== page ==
Background: A little over a year ago, I wrote a paper for an internship (during high school) at a major university medical center. My contribution to the paper was basically everything except conception and some editing/revision (mainly phrasing, not content). The author list, in order, is: immediate supervisor, me, other intern, senior person in group, and PI. The other intern put in about 3 hours of work which were not used in the final manuscript before disappearing to another country and not responding to my attempts to contact. My immediate supervisor, frankly, had very little contribution and is not giving the paper the attention I would like; they took a year to submit the paper (rejected the first time by a reach journal), is taking excessively long to resubmit or get back to me about it, and is usually radio silent.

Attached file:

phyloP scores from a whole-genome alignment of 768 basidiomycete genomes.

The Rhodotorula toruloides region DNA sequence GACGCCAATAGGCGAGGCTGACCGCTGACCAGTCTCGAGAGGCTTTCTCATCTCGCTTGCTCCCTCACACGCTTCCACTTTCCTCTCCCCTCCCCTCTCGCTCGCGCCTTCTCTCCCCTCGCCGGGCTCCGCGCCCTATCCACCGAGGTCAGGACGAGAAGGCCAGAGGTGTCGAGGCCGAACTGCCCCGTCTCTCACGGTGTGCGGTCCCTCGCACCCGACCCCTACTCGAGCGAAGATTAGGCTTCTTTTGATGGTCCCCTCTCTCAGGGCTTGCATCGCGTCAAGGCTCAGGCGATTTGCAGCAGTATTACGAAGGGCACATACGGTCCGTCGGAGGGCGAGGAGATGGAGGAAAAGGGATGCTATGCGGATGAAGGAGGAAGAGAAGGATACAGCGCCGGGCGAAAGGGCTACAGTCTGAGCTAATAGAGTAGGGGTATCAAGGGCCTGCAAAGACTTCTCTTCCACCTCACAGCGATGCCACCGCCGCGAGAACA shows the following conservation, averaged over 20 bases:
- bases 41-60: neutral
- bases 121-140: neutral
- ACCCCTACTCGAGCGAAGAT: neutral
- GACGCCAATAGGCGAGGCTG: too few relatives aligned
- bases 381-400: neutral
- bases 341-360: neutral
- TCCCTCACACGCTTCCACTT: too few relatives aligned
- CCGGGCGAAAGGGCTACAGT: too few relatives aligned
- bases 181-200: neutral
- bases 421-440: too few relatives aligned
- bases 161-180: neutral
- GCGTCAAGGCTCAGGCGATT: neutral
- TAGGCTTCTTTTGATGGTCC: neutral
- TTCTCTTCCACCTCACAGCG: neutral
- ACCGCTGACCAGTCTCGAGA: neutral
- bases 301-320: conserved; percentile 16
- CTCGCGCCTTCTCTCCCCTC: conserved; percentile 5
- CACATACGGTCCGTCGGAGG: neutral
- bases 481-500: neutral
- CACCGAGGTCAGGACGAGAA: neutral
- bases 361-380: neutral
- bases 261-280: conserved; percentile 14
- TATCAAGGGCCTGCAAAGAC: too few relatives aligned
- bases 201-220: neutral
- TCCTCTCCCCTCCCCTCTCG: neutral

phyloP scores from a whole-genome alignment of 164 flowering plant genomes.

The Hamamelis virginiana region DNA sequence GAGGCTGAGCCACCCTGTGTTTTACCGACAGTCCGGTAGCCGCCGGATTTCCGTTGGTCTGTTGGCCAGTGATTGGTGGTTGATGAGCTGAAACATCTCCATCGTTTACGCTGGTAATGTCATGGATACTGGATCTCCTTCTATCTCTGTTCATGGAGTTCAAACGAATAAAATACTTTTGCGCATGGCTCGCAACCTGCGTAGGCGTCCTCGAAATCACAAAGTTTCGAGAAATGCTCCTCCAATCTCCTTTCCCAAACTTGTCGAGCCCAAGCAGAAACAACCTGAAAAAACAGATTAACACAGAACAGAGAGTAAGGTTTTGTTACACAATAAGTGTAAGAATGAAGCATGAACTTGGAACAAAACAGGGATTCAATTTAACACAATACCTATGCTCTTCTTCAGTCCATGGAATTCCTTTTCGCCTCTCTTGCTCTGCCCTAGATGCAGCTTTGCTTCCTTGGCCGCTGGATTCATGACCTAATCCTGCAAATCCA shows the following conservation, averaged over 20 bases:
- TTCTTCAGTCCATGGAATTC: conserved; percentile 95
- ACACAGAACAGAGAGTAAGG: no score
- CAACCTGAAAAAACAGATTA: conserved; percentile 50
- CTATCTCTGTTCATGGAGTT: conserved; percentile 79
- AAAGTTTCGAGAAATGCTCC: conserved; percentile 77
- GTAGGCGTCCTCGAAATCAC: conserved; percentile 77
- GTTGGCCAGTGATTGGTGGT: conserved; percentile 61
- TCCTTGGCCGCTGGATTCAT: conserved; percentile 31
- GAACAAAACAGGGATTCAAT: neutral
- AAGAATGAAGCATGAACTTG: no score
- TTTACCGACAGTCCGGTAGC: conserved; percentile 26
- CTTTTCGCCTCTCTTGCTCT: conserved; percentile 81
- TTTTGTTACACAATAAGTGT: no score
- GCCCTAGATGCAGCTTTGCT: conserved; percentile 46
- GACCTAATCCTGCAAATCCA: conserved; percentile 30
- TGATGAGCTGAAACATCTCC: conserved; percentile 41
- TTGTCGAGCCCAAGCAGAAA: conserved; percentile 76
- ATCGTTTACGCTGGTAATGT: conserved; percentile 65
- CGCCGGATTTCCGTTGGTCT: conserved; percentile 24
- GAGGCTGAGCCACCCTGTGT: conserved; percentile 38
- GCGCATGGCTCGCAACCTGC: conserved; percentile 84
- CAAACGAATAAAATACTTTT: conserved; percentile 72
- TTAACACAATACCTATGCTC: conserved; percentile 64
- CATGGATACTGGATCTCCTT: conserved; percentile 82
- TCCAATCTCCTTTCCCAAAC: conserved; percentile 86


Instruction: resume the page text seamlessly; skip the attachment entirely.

I have a pretty good relationship with the PI, who seems somewhat aware that my immediate supervisor is not being responsive or attentive. It's from work done during high school, so I don't have very much experience with these politics.

  • Can and should I ask the PI (or someone) about changing the order of authors?
  • and what actions would be appropriate for me to take to try and get the paper finally submitted relatively soon?
  • 1
    Who came up with that author list in the first place?
    – ff524
    Commented Sep 27, 2016 at 18:13
  • I think it was my immediate supervisor, but I'm pretty sure the latter two signed off on it. Commented Sep 27, 2016 at 18:24

2 Answers 2


I think you should talk to the PI about the order of authors. Don't frame the conversation as a demand/plea/request to change the order: phrase it as a question from a very new researcher who put a lot of work into a project and wants to be shown the ropes about why author order is the way it is. This is not a cover story: I really think that virtually no high school student could know the conventions of author order in the publications in a specific academic field. So although it is possible that you deserve to be first author or come in some other place, I don't see how you can reasonably know that without gaining a lot more information about the conventions of the field.